UCL professor leads €2.7m pipeline safety project
11 February 2010
A professor from UCL Chemical Engineering is leading a €2.7m project looking at the safety of transporting captured CO2 in high-pressure pipelines.
Professor Haroun Mahgerefteh will lead the European Commission FP7-funded project, which will focus on the transport of CO2 from fossil fuel power plants for subsequent sub-sea storage.
Given the hazards associated with the accidental release of large quantities of the gas, it is essential that such pipelines are located at safe distances from populated areas.
Providing such information in an accurate and reliable manner is therefore essential to the success of carbon capture and sequestration technology as a viable means of combating the impact of global warming.
The project - entitled CO2PipeHaz - is being carried out in collaboration with scientists and industrialists in Norway, France, Greece and the world's largest emitter of CO2, China.
It will involve mathematical and computer simulations of high-pressure release and the subsequent atmospheric dispersion of CO2 in the event of an accidental pipeline rupture.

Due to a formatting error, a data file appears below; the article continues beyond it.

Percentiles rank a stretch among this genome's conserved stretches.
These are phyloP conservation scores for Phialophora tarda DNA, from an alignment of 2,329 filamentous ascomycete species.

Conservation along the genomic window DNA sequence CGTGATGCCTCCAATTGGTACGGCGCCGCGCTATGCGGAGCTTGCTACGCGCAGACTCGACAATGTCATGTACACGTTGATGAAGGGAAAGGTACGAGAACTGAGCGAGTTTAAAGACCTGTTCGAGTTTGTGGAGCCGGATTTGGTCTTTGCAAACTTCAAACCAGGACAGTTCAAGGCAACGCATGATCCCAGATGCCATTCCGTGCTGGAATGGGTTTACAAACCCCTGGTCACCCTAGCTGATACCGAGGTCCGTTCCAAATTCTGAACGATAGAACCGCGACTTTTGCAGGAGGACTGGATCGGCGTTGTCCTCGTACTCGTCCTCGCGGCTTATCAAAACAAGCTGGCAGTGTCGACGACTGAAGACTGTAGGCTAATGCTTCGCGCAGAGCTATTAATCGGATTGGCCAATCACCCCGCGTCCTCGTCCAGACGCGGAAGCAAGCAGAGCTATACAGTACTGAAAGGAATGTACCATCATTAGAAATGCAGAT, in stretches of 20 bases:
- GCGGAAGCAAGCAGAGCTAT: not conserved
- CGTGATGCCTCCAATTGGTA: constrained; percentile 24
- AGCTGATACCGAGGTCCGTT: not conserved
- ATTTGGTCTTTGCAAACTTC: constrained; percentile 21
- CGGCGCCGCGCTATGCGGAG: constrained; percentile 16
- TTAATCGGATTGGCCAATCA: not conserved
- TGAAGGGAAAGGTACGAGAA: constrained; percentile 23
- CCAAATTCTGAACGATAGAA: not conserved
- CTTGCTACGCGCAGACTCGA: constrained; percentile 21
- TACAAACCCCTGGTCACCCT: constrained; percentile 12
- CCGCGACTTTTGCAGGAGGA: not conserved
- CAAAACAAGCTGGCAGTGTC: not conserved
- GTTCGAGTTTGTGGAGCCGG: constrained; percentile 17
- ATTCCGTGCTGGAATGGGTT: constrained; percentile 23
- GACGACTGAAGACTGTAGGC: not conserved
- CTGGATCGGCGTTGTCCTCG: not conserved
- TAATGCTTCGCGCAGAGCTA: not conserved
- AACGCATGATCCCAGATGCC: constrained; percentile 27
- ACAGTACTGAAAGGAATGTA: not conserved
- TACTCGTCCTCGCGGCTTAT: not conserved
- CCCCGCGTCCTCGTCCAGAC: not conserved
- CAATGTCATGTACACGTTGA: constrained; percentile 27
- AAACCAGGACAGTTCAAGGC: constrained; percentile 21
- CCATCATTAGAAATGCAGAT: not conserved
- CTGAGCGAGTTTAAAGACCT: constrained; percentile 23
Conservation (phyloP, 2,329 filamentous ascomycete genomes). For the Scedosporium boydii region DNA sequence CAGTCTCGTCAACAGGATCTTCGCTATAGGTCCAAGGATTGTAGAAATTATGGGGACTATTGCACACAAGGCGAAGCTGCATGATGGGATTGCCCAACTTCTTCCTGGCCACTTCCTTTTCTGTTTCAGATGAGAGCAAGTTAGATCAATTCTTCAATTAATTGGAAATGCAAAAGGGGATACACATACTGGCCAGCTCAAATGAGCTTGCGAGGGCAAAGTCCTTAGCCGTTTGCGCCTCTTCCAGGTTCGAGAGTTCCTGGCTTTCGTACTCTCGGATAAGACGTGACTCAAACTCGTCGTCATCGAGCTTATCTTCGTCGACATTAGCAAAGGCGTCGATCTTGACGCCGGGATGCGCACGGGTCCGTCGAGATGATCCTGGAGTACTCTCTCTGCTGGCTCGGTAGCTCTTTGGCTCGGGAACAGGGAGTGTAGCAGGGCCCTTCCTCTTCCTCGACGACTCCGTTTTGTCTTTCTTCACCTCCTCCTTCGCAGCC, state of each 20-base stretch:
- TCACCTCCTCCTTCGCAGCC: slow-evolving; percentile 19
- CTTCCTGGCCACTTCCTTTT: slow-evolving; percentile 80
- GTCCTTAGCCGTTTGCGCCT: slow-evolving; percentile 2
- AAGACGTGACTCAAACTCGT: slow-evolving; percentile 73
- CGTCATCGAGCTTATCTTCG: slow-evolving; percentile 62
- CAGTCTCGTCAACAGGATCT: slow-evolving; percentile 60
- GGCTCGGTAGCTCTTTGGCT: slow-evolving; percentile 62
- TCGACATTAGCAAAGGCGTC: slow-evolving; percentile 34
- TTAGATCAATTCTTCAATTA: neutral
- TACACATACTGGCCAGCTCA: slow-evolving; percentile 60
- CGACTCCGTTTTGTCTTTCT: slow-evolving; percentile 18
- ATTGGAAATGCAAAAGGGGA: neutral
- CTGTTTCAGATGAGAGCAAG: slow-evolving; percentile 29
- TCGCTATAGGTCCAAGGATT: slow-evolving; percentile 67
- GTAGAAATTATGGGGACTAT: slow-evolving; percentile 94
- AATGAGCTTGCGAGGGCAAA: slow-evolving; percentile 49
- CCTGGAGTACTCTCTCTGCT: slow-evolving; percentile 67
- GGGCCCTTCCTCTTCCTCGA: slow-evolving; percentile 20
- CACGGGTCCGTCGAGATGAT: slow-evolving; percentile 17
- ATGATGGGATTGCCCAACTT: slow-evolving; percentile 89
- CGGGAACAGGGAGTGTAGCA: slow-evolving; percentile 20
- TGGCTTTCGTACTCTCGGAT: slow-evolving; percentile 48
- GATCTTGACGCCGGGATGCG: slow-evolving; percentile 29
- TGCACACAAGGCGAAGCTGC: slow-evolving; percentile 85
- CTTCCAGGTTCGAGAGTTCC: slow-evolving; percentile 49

An important part of the project involves comparing the predictions of mathematical models against data collected during the controlled rupture of an industrial-scale CO2 pipeline in China.
For more information about UCL Chemical Engineering, follow the link above.
Image: A coal-fired power station
UCL Chemical Engineering is one of the top research and teaching chemical engineering departments in the UK.
75% of staff are rated as world-leading or of internationally excellent quality in the 2008 Research Assessment Exercise. Research is grouped into three main areas: multiphase systems; chemical and catalytic reaction engineering; and computer-aided process engineering. The department hosts the Centre for CO2 Technology which is the hub of energy and CO2 technology development in the department and a focus for energy research at UCL.